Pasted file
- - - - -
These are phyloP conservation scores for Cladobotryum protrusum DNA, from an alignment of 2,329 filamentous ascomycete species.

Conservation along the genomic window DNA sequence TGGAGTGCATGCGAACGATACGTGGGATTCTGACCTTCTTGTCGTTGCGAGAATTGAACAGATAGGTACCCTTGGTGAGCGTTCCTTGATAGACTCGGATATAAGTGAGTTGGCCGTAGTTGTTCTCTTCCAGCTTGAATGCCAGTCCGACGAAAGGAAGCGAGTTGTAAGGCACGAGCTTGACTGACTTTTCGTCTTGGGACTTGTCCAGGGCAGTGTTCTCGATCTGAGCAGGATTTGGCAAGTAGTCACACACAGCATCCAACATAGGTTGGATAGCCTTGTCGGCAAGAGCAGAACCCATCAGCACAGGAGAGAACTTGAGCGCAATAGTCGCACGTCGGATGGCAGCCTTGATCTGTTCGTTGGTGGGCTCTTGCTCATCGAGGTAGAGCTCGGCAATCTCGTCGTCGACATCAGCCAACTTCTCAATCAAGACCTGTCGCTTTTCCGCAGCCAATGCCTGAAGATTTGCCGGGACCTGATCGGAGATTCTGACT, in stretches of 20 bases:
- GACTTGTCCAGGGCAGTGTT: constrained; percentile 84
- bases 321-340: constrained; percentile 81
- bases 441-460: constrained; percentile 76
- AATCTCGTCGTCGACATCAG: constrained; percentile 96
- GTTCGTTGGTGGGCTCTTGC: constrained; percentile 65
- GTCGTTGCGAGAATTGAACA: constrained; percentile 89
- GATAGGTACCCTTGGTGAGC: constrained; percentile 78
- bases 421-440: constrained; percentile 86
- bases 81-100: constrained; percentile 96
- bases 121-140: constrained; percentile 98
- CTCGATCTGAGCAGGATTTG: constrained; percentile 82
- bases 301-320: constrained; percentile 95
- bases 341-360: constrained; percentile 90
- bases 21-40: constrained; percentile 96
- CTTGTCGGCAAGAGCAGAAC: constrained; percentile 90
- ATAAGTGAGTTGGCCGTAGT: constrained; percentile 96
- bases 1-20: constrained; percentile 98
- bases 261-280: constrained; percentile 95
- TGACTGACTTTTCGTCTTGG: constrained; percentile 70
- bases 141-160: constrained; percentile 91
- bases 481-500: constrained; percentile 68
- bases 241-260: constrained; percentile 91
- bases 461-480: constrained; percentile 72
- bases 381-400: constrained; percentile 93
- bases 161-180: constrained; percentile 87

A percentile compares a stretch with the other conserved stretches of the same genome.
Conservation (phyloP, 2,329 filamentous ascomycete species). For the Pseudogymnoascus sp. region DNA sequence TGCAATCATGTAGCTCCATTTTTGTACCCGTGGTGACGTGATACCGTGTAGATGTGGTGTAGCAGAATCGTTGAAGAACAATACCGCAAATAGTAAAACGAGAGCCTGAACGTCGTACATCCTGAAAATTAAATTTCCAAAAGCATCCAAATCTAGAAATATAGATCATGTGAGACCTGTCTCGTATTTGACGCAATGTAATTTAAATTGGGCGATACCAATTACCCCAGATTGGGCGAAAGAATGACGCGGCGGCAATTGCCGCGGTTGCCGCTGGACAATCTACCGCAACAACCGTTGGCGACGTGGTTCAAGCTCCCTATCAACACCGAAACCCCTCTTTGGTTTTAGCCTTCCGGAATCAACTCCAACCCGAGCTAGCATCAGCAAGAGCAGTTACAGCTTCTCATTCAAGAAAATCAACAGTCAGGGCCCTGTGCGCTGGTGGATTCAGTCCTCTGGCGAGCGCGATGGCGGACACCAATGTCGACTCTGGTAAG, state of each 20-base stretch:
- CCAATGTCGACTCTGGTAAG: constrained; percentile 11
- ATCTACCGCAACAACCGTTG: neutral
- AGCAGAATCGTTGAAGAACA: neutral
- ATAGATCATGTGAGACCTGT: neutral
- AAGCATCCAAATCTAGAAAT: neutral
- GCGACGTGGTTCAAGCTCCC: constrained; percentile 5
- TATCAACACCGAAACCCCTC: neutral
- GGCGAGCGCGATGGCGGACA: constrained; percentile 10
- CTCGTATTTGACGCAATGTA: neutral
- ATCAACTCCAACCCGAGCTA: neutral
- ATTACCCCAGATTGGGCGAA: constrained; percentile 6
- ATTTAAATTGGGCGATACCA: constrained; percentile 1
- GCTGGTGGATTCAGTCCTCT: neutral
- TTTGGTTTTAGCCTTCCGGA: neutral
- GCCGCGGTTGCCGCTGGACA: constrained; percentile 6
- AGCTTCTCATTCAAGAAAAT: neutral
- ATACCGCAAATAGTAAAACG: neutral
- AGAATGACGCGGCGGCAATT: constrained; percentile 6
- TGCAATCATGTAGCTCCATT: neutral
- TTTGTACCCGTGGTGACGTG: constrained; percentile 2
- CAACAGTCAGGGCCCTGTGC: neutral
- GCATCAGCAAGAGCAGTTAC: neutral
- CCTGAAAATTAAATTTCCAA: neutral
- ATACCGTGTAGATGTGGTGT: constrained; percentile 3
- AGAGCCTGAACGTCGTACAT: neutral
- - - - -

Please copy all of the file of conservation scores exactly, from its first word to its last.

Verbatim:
These are phyloP conservation scores for Cladobotryum protrusum DNA, from an alignment of 2,329 filamentous ascomycete species.

Conservation along the genomic window DNA sequence TGGAGTGCATGCGAACGATACGTGGGATTCTGACCTTCTTGTCGTTGCGAGAATTGAACAGATAGGTACCCTTGGTGAGCGTTCCTTGATAGACTCGGATATAAGTGAGTTGGCCGTAGTTGTTCTCTTCCAGCTTGAATGCCAGTCCGACGAAAGGAAGCGAGTTGTAAGGCACGAGCTTGACTGACTTTTCGTCTTGGGACTTGTCCAGGGCAGTGTTCTCGATCTGAGCAGGATTTGGCAAGTAGTCACACACAGCATCCAACATAGGTTGGATAGCCTTGTCGGCAAGAGCAGAACCCATCAGCACAGGAGAGAACTTGAGCGCAATAGTCGCACGTCGGATGGCAGCCTTGATCTGTTCGTTGGTGGGCTCTTGCTCATCGAGGTAGAGCTCGGCAATCTCGTCGTCGACATCAGCCAACTTCTCAATCAAGACCTGTCGCTTTTCCGCAGCCAATGCCTGAAGATTTGCCGGGACCTGATCGGAGATTCTGACT, in stretches of 20 bases:
- GACTTGTCCAGGGCAGTGTT: constrained; percentile 84
- bases 321-340: constrained; percentile 81
- bases 441-460: constrained; percentile 76
- AATCTCGTCGTCGACATCAG: constrained; percentile 96
- GTTCGTTGGTGGGCTCTTGC: constrained; percentile 65
- GTCGTTGCGAGAATTGAACA: constrained; percentile 89
- GATAGGTACCCTTGGTGAGC: constrained; percentile 78
- bases 421-440: constrained; percentile 86
- bases 81-100: constrained; percentile 96
- bases 121-140: constrained; percentile 98
- CTCGATCTGAGCAGGATTTG: constrained; percentile 82
- bases 301-320: constrained; percentile 95
- bases 341-360: constrained; percentile 90
- bases 21-40: constrained; percentile 96
- CTTGTCGGCAAGAGCAGAAC: constrained; percentile 90
- ATAAGTGAGTTGGCCGTAGT: constrained; percentile 96
- bases 1-20: constrained; percentile 98
- bases 261-280: constrained; percentile 95
- TGACTGACTTTTCGTCTTGG: constrained; percentile 70
- bases 141-160: constrained; percentile 91
- bases 481-500: constrained; percentile 68
- bases 241-260: constrained; percentile 91
- bases 461-480: constrained; percentile 72
- bases 381-400: constrained; percentile 93
- bases 161-180: constrained; percentile 87

A percentile compares a stretch with the other conserved stretches of the same genome.
Conservation (phyloP, 2,329 filamentous ascomycete species). For the Pseudogymnoascus sp. region DNA sequence TGCAATCATGTAGCTCCATTTTTGTACCCGTGGTGACGTGATACCGTGTAGATGTGGTGTAGCAGAATCGTTGAAGAACAATACCGCAAATAGTAAAACGAGAGCCTGAACGTCGTACATCCTGAAAATTAAATTTCCAAAAGCATCCAAATCTAGAAATATAGATCATGTGAGACCTGTCTCGTATTTGACGCAATGTAATTTAAATTGGGCGATACCAATTACCCCAGATTGGGCGAAAGAATGACGCGGCGGCAATTGCCGCGGTTGCCGCTGGACAATCTACCGCAACAACCGTTGGCGACGTGGTTCAAGCTCCCTATCAACACCGAAACCCCTCTTTGGTTTTAGCCTTCCGGAATCAACTCCAACCCGAGCTAGCATCAGCAAGAGCAGTTACAGCTTCTCATTCAAGAAAATCAACAGTCAGGGCCCTGTGCGCTGGTGGATTCAGTCCTCTGGCGAGCGCGATGGCGGACACCAATGTCGACTCTGGTAAG, state of each 20-base stretch:
- CCAATGTCGACTCTGGTAAG: constrained; percentile 11
- ATCTACCGCAACAACCGTTG: neutral
- AGCAGAATCGTTGAAGAACA: neutral
- ATAGATCATGTGAGACCTGT: neutral
- AAGCATCCAAATCTAGAAAT: neutral
- GCGACGTGGTTCAAGCTCCC: constrained; percentile 5
- TATCAACACCGAAACCCCTC: neutral
- GGCGAGCGCGATGGCGGACA: constrained; percentile 10
- CTCGTATTTGACGCAATGTA: neutral
- ATCAACTCCAACCCGAGCTA: neutral
- ATTACCCCAGATTGGGCGAA: constrained; percentile 6
- ATTTAAATTGGGCGATACCA: constrained; percentile 1
- GCTGGTGGATTCAGTCCTCT: neutral
- TTTGGTTTTAGCCTTCCGGA: neutral
- GCCGCGGTTGCCGCTGGACA: constrained; percentile 6
- AGCTTCTCATTCAAGAAAAT: neutral
- ATACCGCAAATAGTAAAACG: neutral
- AGAATGACGCGGCGGCAATT: constrained; percentile 6
- TGCAATCATGTAGCTCCATT: neutral
- TTTGTACCCGTGGTGACGTG: constrained; percentile 2
- CAACAGTCAGGGCCCTGTGC: neutral
- GCATCAGCAAGAGCAGTTAC: neutral
- CCTGAAAATTAAATTTCCAA: neutral
- ATACCGTGTAGATGTGGTGT: constrained; percentile 3
- AGAGCCTGAACGTCGTACAT: neutral